The stats—and there are plenty to choose from (you'll find a comprehensive list here )—may vary in the percentages, but the message remains the same: Engaged employees are more productive, and companies are missing out on a large chunk of their workforce's productivity when people are unsatisfied.
Given that engagement is a perennial concern, it's surprising how little progress we seem to have made at re-engaging the workforce since the term "engagement" was first coined more than 25 years ago. Despite the considerable time, effort and money thrown at solving the employee engagement enigma, it has eluded employers. In 2013, Gallup found that 89 percent of workers were either actively disengaged or not engaged — and there's only been a 2 percent improvement since then.
So, what is wrong in the house of engagement, and more importantly, what can be done to put it right?
What We've Learned About Employee Engagement
Well, we've learned a few things about what doesn't work: We know, for example, that doing annual engagement surveys does not mean a company takes engagement seriously, and that "happy" employees are not the same as engaged and productive employees. We know that money does not unlock the door to engaged employees.
We also know a few things about what does work: Successful companies set clear expectations for people, give people tasks that suit their skill sets, develop those and other skills and ensure those people's opinions are heard and valued. Highly engaged employees believe in what they are doing and what their company is doing.
These are "basics," but of course they take time to put into place and may require a huge level of cultural change for a company. And change programs have a somewhat checkered history of their own. Throw the word "culture" into the mix, and changing engagement requires a transformation rather than change—and the complexities are magnified even further.
Engagement Requires a Transformation Not a Change
While the HR industry may be getting better at change management for distinct projects, such as introducing a new performance management system, we are far less adept at the wider idea of transformation. In fact, McKinsey experts estimate, 70 percent of transformation programs fail. And employee engagement definitely falls under the transformation category in many companies.
It's accepted wisdom that people hate change, and a major element of that loathing is to do with the loss of control people feel when something is "done" to them rather than "with" them. So, while it's essential for employee engagement to have backing from the highest level to set the agenda and strategy, it also needs buy-in from the lowest level.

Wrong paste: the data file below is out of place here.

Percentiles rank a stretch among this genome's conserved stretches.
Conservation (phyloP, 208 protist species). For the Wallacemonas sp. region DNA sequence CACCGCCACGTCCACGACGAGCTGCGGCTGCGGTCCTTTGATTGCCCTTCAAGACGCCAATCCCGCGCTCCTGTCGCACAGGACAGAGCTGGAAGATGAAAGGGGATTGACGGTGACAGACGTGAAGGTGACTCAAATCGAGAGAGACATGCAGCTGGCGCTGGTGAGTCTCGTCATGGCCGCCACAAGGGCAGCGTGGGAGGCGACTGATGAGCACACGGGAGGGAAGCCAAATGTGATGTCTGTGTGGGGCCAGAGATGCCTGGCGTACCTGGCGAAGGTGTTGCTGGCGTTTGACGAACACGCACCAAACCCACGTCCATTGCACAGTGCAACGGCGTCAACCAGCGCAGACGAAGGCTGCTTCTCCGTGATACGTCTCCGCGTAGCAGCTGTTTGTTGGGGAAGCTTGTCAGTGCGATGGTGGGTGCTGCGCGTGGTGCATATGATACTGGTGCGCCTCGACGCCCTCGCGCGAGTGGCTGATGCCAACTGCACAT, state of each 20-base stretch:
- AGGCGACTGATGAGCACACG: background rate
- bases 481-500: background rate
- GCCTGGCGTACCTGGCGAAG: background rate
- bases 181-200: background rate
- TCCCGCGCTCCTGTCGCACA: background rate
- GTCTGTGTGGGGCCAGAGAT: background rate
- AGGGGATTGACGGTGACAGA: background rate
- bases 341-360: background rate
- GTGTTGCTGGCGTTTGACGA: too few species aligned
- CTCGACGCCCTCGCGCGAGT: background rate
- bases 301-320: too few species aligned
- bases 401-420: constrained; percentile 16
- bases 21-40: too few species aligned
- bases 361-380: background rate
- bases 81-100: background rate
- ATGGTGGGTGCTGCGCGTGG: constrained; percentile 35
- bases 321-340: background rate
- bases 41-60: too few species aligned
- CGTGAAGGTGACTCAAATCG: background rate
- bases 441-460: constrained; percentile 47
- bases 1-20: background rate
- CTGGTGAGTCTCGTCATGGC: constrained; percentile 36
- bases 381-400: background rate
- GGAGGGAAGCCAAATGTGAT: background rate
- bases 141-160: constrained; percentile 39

Use Social Media to Listen to Your Employees Needs
If you want to be successful at employee engagement, don't spend too long sitting round the boardroom table discussing engagement strategy. Social media technologies provide an easy platform for people from all corners of the business to express their ideas, their gripes and their fears. Just ask your staff directly via social media what's important to them.
Better still, don't just ask them, but listen to what they are saying among themselves unprompted and act on it. They are the people with the first-hand knowledge of what's going on at ground-level: the glitches in processes that don't work, the opportunities missed and the ideas to make their workplace better. They are best placed to set the engagement agenda.
Of course, a company's ability to take advantage of the power of enterprise social platforms depends on their starting point and their company culture. For some, it will be a natural progression, for others it is a step into the unknown. Even though using social media channels is old hat for many, it has yet to penetrate some businesses.
The advantage for companies is that it doesn't require a huge ERP-level investment of time and money. It's relatively easy and cheap to try out different social media technology in pockets of the business to see what floats or flounders.
Technology alone, of course, is never the complete answer. But in the case of employee engagement, technology has huge potential as an enabler, simply because it can put employees in the driving seat.
Photo: Creative Commons
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Eine traditionelle Führungskraft kennt die Antworten auf dringende Fragen und Lösungen für akute Probleme. Deshalb ist sie Führungskraft. Sie ist es gewohnt, täglich auf Fragen, wie „Was sollen wir tun?“ oder „Ist das so in Ordnung?“ reagieren zu müssen. In vielen Teams und Organisationen ist das so, und die Geführten erwarten von ihren Führungskräften eine entsprechende Reaktion.
Problemlösen als Lernstrategie
Ein Mitarbeiter findet sich in einer Situation wieder, in der er ein Problem lösen soll, es aber nicht kann. Dies kann auch auf ganze Teams zutreffen. Man denke hier an sehr unterschiedliche Umstände. Wie wendet man nochmal den Spaltenverweis in Excel an? Wie gewinnen wir Marktanteile in Osteuropa? Wie geht man mit einem konkreten Konflikt um? Wie reagiert man auf den Absturz eines IT-Systems? Die Welt ist ein Universum solcher Situationen. Nun passiert irgendetwas, das dazu führt, dass die Betroffenen das Problem lösen können. Dieses „irgendetwas“ nennt man Lernen. Akademisch ausgedrückt ist Lernen nichts anderes, als eine Transformation eines Mitarbeiters, eines Teams oder einer ganzen Organisation aus dem Zustand der Überforderung in einen Zustand der Problemlösefähigkeit.